An accessible and enjoyable portrayal of the complexities of friendship, jealousy, and forgiveness.

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THE BEAR, THE PIANO, THE DOG, AND THE FIDDLE

Hector, an older white man, and Hugo, a scruffy white dog, have been friends for a very long time.

Hector’s passion is playing the fiddle, but the times have changed around him. His music doesn’t draw much attention these days—the audiences are flocking instead to the ursine virtuoso introduced in The Bear and the Piano (2016). Hector decides to retire. Hugo isn’t ready to let go of the music, though, so he picks up Hector’s fiddle and starts to play. To Hector’s surprise, Hugo is good…very good! Soon Hugo is getting the admiration and opportunity that Hector always dreamed of but never found. He supports his friend yet feels pangs of jealousy when Hugo is invited on tour with the world-famous piano-playing bear. In his jealousy, Hector says some hurtful things he may not be able to take back. By using concrete language to describe Hector’s feelings (“Hector’s tummy hurt a bit when he saw everyone in the neighborhood nodding along”) and behaviors (“Hugo put his head on Hector’s knee, but Hector pushed him away”), Litchfield makes real and palpable the abstract concept of jealousy and its consequences. The same emotive tenderness that characterized his earlier debut imbues this sequel. There is much to explore, discuss, and ponder over for adults and children alike.

An accessible and enjoyable portrayal of the complexities of friendship, jealousy, and forgiveness. (Picture book. 4-8)

Pub Date: March 5, 2019

ISBN: 978-1-328-59589-8

Page Count: 40

Publisher: Clarion

Review Posted Online: Nov. 26, 2018

Kirkus Reviews Issue: Dec. 15, 2018

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Perfect for those looking for a scary Halloween tale that won’t leave them with more fears than they started with. Pair with...

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CREEPY PAIR OF UNDERWEAR!

Reynolds and Brown have crafted a Halloween tale that balances a really spooky premise with the hilarity that accompanies any mention of underwear.

Jasper Rabbit needs new underwear. Plain White satisfies him until he spies them: “Creepy underwear! So creepy! So comfy! They were glorious.” The underwear of his dreams is a pair of radioactive-green briefs with a Frankenstein face on the front, the green color standing out all the more due to Brown’s choice to do the entire book in grayscale save for the underwear’s glowing green…and glow they do, as Jasper soon discovers. Despite his “I’m a big rabbit” assertion, that glow creeps him out, so he stuffs them in the hamper and dons Plain White. In the morning, though, he’s wearing green! He goes to increasing lengths to get rid of the glowing menace, but they don’t stay gone. It’s only when Jasper finally admits to himself that maybe he’s not such a big rabbit after all that he thinks of a clever solution to his fear of the dark. Brown’s illustrations keep the backgrounds and details simple so readers focus on Jasper’s every emotion, writ large on his expressive face. And careful observers will note that the underwear’s expression also changes, adding a bit more creep to the tale.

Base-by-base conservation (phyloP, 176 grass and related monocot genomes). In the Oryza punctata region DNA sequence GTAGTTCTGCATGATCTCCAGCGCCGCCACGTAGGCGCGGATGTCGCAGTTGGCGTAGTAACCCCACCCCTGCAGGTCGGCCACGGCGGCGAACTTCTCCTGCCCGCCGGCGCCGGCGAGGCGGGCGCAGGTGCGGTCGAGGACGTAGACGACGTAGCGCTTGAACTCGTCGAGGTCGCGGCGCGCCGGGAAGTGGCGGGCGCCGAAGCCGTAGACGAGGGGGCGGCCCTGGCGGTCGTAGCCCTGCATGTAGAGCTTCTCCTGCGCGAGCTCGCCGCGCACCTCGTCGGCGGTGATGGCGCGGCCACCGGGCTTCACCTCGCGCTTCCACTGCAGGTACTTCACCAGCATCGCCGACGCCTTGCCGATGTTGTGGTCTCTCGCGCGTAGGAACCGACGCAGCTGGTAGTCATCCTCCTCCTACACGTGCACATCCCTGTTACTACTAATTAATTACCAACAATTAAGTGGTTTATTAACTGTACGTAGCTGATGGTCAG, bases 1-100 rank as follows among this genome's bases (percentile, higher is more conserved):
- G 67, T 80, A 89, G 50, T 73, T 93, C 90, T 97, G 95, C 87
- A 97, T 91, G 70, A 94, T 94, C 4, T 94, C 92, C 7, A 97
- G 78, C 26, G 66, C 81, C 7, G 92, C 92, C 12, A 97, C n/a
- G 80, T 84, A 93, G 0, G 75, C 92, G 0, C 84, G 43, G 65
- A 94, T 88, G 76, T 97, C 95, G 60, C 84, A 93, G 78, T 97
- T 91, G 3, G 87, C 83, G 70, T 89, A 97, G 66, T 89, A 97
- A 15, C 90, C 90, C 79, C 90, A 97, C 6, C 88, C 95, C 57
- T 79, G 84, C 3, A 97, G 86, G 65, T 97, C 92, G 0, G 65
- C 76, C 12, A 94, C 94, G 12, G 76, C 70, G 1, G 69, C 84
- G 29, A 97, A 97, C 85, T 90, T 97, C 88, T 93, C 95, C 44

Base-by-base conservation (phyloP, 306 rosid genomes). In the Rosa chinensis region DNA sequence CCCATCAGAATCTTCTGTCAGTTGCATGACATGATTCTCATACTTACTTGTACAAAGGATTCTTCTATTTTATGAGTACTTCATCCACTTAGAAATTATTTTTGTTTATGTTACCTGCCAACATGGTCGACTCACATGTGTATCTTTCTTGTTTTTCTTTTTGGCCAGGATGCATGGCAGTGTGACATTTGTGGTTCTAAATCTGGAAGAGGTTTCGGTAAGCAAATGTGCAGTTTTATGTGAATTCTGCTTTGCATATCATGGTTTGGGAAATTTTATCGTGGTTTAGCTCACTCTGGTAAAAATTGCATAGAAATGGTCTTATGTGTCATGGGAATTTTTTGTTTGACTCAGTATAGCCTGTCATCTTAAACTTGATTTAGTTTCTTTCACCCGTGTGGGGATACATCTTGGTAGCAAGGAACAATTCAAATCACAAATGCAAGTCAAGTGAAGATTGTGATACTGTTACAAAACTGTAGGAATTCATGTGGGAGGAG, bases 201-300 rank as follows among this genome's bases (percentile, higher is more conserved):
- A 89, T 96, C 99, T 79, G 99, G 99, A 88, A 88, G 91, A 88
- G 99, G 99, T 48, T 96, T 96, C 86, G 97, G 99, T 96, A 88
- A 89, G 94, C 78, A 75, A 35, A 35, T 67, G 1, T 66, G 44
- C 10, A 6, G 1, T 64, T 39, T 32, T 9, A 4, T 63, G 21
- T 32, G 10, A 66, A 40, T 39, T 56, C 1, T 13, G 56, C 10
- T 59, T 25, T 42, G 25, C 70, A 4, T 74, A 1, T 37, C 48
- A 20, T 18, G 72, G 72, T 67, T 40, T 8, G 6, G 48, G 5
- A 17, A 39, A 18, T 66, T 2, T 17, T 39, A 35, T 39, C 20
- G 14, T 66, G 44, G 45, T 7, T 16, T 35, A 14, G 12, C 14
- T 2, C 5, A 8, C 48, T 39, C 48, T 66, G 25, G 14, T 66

Perfect for those looking for a scary Halloween tale that won’t leave them with more fears than they started with. Pair with Dr. Seuss’ tale of animate, empty pants. (Picture book. 5-8)

Pub Date: Aug. 22, 2017

ISBN: 978-1-4424-0298-0

Page Count: 48

Publisher: Simon & Schuster

Review Posted Online: July 15, 2017

Kirkus Reviews Issue: Aug. 1, 2017

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THE WONKY DONKEY

The print version of a knee-slapping cumulative ditty.

In the song, Smith meets a donkey on the road. It is three-legged, and so a “wonky donkey” that, on further examination, has but one eye and so is a “winky wonky donkey” with a taste for country music and therefore a “honky-tonky winky wonky donkey,” and so on to a final characterization as a “spunky hanky-panky cranky stinky-dinky lanky honky-tonky winky wonky donkey.” A free musical recording (of this version, anyway—the author’s website hints at an adults-only version of the song) is available from the publisher and elsewhere online. Even though the book has no included soundtrack, the sly, high-spirited, eye patch–sporting donkey that grins, winks, farts, and clumps its way through the song on a prosthetic metal hoof in Cowley’s informal watercolors supplies comical visual flourishes for the silly wordplay. Look for ready guffaws from young audiences, whether read or sung, though those attuned to disability stereotypes may find themselves wincing instead or as well.

Hee haw. (Picture book. 5-7)

Pub Date: May 1, 2010

ISBN: 978-0-545-26124-1

Page Count: 26

Publisher: Scholastic

Review Posted Online: Dec. 29, 2018

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